If your home has an old door bell with a bulky NuTone intercom speaker, you no longer use it, and you don't want to look at it anymore, you're in the right place.

vintage door bell intercom speaker cover up

We received so many calls about covering up old NuTone door bell intercom speakers, Kyle created a custom cover plate as a solution.

Intercom covers are 7.5" x 5.5" with screw holes spaced 4.5" center-to-center. This is a custom measurement created to fit NuTone brand speakers (as shown in image above). They're made in the USA out of .050" thick aluminum, and have been a best seller since we introduced them last Fall.

Buy a blank cover plate for a vintage NuTone intercom here.

Wednesday, April 19, 2017

Choosing Switch Plates for Dimmers by Type

You may have updated one of your light switches to a dimmer switch.

Or, you may already have a dimmer switch, but you need to replace the cover plate.

Either way, finding the right switch plate for a dimmer can be tricky. Use this guide to get the right plate for your switches.

Guide to Dimmer Light Switch Covers:

First, determine which type of dimmer you have:

Here are 4 types of dimmers, and each is shown here.

Identify Which Plate Opening You Need:

Once you have identified your dimmer's shape, you'll see which type of switch plate opening fits your dimmer:

Both toggle and rotary dimmers fit toggle switch plates.

Find the Right Combination Switch Plate:

Often times, a dimmer (or series of dimmers) sits alongside other types of light switches.

If that's the case, you will need to find a combination switch plate (a plate with more than 1 type of switch opening).

Converting a Switch Plate for a Dimmer

Here is an example of a 4-rocker plate that has 1 light switch, 2 rocker dimmers and 1 rotary dimmer:

You can see that the rotary dimmer opening is incorrect. In this case, a new combination switch plate can be purchased (in this case, a 1-toggle 3-rocker plate).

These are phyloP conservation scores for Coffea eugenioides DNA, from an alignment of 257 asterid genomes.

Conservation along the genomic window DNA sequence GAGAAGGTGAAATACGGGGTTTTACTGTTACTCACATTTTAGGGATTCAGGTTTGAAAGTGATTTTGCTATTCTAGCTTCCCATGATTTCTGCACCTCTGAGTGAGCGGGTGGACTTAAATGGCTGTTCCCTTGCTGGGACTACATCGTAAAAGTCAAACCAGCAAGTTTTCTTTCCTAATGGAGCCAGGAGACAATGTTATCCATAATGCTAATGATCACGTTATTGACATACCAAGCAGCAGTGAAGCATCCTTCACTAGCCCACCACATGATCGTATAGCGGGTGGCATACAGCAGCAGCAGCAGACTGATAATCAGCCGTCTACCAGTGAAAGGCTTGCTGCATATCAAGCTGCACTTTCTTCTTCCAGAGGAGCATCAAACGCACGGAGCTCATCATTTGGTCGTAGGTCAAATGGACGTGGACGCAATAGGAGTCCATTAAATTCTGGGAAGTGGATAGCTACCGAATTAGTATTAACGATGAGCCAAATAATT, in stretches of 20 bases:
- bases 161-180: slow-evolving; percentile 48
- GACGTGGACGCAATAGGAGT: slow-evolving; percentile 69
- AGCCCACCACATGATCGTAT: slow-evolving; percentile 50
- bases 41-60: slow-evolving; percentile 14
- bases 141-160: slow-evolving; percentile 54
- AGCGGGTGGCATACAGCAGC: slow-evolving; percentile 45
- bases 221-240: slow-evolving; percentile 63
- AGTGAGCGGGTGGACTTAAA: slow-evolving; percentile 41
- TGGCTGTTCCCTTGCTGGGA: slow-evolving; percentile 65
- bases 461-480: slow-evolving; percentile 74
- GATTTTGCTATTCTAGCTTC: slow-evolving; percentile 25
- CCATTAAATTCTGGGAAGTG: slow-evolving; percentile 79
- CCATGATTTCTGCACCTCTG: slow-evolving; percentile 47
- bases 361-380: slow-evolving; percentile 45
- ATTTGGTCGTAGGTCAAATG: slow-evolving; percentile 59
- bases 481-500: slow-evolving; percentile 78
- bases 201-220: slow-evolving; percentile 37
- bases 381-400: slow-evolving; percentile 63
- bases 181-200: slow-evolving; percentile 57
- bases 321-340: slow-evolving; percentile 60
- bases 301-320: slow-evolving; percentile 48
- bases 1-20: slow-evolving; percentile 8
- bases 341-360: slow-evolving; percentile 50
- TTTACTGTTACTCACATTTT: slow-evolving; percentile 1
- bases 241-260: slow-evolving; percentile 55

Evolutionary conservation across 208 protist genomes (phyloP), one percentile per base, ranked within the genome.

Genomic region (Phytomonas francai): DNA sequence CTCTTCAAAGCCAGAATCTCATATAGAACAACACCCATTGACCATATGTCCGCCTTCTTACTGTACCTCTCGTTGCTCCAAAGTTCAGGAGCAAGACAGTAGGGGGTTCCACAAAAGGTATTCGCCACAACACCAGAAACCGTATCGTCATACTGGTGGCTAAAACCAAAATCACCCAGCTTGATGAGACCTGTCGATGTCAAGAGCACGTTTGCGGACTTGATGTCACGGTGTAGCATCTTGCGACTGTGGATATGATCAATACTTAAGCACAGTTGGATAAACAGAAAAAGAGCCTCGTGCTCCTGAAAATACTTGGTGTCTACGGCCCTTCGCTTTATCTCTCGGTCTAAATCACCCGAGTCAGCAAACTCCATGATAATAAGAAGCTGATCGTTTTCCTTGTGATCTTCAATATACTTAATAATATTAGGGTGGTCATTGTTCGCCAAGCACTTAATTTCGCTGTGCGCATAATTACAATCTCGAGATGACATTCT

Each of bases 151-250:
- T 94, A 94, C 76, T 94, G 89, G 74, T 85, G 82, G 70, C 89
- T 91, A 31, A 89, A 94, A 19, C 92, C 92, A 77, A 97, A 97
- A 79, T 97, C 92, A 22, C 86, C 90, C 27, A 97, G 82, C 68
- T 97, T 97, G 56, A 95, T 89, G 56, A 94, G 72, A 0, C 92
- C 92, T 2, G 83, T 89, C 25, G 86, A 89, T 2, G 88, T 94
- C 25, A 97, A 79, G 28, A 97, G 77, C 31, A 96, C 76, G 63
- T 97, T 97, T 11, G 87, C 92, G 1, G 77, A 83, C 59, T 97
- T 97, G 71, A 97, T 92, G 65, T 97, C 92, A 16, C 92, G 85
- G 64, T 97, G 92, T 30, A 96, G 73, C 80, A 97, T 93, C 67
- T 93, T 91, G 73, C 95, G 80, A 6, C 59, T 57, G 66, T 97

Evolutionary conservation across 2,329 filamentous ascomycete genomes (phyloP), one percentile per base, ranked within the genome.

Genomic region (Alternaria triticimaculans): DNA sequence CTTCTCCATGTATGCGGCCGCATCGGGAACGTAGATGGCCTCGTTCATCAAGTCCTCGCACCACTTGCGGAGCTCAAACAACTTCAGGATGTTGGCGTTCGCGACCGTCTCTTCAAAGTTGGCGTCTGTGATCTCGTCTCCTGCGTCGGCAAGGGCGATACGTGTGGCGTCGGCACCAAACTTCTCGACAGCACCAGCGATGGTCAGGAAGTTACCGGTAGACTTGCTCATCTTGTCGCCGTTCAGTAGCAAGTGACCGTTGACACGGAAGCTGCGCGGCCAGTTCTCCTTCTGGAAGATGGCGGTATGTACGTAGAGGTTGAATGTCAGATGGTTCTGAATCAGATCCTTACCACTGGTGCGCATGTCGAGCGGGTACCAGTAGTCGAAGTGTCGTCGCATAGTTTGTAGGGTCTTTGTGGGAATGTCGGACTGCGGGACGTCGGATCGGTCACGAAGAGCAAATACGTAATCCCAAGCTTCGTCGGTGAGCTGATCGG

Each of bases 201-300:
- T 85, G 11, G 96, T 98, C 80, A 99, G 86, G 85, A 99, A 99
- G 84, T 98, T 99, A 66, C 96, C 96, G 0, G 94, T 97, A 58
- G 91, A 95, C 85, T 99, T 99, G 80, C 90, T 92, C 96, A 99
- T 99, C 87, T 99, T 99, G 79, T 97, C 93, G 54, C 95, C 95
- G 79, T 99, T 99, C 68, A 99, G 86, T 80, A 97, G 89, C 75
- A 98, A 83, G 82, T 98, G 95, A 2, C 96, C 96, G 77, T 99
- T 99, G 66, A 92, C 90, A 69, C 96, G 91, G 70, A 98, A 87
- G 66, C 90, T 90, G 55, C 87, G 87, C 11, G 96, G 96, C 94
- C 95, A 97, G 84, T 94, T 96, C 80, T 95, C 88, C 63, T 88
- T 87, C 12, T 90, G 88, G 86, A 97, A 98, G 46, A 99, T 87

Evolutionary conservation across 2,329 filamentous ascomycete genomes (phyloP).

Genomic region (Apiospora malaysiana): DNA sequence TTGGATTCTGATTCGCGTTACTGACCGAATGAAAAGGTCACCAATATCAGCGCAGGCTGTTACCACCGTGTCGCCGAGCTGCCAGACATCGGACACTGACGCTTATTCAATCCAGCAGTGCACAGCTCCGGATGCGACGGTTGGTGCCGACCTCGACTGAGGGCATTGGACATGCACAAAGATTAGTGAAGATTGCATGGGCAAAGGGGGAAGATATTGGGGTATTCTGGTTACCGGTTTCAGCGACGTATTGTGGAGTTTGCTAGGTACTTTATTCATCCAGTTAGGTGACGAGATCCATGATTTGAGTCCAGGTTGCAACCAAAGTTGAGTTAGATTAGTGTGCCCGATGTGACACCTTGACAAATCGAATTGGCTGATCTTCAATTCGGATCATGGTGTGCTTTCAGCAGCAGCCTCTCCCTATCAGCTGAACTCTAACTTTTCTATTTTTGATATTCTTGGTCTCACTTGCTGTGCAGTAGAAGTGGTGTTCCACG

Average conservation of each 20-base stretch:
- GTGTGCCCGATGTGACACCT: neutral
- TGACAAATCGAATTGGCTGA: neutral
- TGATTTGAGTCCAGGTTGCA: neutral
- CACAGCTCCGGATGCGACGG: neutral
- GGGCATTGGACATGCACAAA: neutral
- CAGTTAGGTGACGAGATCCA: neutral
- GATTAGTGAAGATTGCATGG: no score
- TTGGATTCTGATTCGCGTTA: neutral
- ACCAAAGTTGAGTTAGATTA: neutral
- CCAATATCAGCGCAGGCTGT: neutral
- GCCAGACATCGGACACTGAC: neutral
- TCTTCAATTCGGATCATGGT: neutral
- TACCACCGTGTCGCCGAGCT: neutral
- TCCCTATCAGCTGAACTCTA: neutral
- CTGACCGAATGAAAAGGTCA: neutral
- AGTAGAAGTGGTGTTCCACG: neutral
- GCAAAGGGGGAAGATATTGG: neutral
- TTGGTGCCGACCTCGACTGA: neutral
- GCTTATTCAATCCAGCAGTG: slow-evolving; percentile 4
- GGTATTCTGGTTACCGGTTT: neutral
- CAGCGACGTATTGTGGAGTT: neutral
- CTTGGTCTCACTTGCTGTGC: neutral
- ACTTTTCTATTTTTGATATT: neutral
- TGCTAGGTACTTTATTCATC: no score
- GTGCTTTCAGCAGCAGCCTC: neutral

To keep the current plate, another solution is to convert the rocker opening with an insert. The rotary dimmer stem will fit through the small round hole in the center of this insert for a rocker plate opening.

Inserts sit underneath a switchplate to convert the opening. This is often the cheapest solution to fixing a tricky switch plate situation.

Tuesday, March 28, 2017

Metal Key & Mail Holder Switch Plate Hooks

Whether you live in an apartment, have little wall space, or simply don't want to damage your walls - switch plate hooks are the ideal solution for keeping track of car keys, outgoing mail and work ID badges.

Add a switch plate hook or two to the light switch right by your front door and you'll easily be able find your keys and remember to put your bills in the mailbox.

You can even create a cell-phone charging station by adding your mobile's charger to an outlet and resting your phone on a couple of wall place hooks.

Removable, damage-free mail and key holder hooks.

No drilling, hammering or hardware required.

Hooks are simple to install - just unscrew a bottom screw on your light switch cover, then attach the hook using the switchplate's screw.

Friday, March 3, 2017

Stainless Steel vs Nickel Plates - The Difference

Choosing coordinating granite, tile and paint colors is tricky. In fact, much tricker than I thought when I recently updated my builder-grade kitchen. Costly mistakes were made. *Sigh*